To Abraham, Isaac and Jacob I appeared as El Shaddai, but I did not make my name Yahweh known to them (Exod 6:3, NJB).
Exod 6:3 is a notorious crux. On the conventional translation, it generates a formal contradiction. In Genesis, the narrator repeatedly designates God as Yahweh. Moreover, characters in Genesis, including patriarchs, refer to God as Yahweh. So how do we resolve this formal contradiction? Various harmonizations have been proposed:
1. On the liberal view, this is evidence of divergent traditions. The final redactor of the Pentateuch failed to synthesize these traditions.
But even if we deny the inspiration or historicity of the Bible, that's a highly implausible explanation. This isn't an incidental reference, but occurs at a conspicuous and strategic point in the narrative. It would be incredibly clumsy for the alleged redactor to preserve such a glaring contradiction.
2. Some scholars (e.g. Driver, Garrett, Hamilton, Martin, Stuart), challenge the conventional translation. They render the second clause as an interrogative rather than an indicative: "And by my name Yahweh, did I not make myself known to them?"
In his commentary, Duane Garrett presents the most sophisticated argument for that rendering. He regards the passage as a poetic strophe. He discusses the parallelism. He denies that the preposition means "by my name" rather than "and my name."
He stresses that Exod 6 is about continuity, not novelty. The same God who made a covenant with Abraham, who spoke to the patriarchs, and guided them, has returned to fulfill his promises. Sarna makes a similar point.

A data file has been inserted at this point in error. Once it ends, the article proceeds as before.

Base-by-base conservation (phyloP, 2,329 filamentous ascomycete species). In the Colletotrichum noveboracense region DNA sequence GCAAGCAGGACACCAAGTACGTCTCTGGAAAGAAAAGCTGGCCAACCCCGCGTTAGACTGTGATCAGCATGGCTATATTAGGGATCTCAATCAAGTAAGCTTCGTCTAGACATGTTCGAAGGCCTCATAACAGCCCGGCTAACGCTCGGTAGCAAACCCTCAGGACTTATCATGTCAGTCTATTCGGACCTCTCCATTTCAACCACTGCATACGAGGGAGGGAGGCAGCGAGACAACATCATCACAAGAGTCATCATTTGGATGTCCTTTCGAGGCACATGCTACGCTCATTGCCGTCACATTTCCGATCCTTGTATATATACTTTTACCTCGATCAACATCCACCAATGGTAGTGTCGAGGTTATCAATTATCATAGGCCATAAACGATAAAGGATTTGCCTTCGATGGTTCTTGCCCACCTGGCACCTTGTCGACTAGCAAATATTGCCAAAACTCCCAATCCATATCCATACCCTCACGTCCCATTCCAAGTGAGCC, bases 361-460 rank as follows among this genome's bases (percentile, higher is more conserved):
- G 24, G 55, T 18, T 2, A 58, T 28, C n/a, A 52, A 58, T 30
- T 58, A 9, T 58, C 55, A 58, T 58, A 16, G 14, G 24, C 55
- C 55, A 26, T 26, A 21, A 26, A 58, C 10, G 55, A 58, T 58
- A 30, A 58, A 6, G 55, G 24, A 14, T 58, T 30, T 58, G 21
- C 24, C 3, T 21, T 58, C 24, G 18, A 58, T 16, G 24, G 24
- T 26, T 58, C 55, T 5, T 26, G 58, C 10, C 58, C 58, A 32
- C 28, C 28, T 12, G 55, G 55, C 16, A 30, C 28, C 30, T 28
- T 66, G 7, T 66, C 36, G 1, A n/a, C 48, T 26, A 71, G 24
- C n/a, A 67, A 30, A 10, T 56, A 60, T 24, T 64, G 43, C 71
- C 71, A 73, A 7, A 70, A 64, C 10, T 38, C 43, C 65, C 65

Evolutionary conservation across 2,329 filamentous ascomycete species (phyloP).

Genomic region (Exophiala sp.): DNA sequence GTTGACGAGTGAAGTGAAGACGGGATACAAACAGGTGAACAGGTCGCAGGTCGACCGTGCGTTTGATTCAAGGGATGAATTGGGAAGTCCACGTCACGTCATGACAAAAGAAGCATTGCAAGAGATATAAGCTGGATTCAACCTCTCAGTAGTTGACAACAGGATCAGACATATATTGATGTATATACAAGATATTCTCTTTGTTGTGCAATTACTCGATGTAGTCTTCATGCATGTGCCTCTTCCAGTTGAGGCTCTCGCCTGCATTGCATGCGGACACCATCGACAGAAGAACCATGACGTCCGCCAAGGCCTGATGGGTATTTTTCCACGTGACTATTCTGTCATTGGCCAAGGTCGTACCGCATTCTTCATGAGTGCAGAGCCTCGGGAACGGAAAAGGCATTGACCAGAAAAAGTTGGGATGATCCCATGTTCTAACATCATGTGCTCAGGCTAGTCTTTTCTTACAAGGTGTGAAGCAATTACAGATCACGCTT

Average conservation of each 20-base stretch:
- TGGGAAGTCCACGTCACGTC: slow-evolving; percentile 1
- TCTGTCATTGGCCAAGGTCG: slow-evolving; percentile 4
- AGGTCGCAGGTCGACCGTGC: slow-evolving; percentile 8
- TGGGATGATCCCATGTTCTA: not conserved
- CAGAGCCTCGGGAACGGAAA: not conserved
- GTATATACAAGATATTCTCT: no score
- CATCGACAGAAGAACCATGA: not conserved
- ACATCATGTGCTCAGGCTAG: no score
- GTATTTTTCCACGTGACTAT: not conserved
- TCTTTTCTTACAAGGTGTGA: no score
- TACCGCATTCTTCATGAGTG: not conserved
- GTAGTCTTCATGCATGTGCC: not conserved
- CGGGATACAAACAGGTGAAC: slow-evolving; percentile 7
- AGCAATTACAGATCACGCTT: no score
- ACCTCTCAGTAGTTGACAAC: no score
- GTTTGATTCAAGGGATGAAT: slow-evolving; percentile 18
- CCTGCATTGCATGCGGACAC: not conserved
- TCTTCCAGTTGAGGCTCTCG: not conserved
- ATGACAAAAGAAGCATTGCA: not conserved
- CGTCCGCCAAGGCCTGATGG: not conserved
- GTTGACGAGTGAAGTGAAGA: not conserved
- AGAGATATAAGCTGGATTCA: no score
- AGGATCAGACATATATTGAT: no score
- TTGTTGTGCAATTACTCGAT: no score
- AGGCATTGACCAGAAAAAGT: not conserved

But while that explanation merits a respectful hearing, I'm unconvinced:
i) A basic problem with rendering the second clause as a rhetorical question is that we still have an implied contrast between God appearing to the patriarchs as El Shaddai and his identity as Yahweh. If the second clause is a rhetorical question, what's the function of El Shaddai in this passage?
ii) That's reinforced by v7:
I shall take you as my people and I shall be your God. And you will know that I am Yahweh your God, who have freed you from the forced labour of the Egyptians (Exod 6:7, NJB).
Once again, knowing God as Yahweh seems to serve as a foil, in implied contrast to past experience.
iii) We should resist a false dichotomy between continuity and discontinuity. It can be the same in one respect, but different in another. The same in terms of who God is, but different in terms of what he does. The God of the Exodus is the same God as the God of the patriarchs. There you have continuity–indeed, identity. Yet this may be something new in terms of what he is now doing.
3. A third explanation harmonizes the formal contradiction by supposing the use of Yahweh in Genesis is anachronistic. It reflects the viewpoint of the narrator rather than the viewpoint of the characters. The retrospective timeframe of the narrator rather than the timeframe of the people he quotes.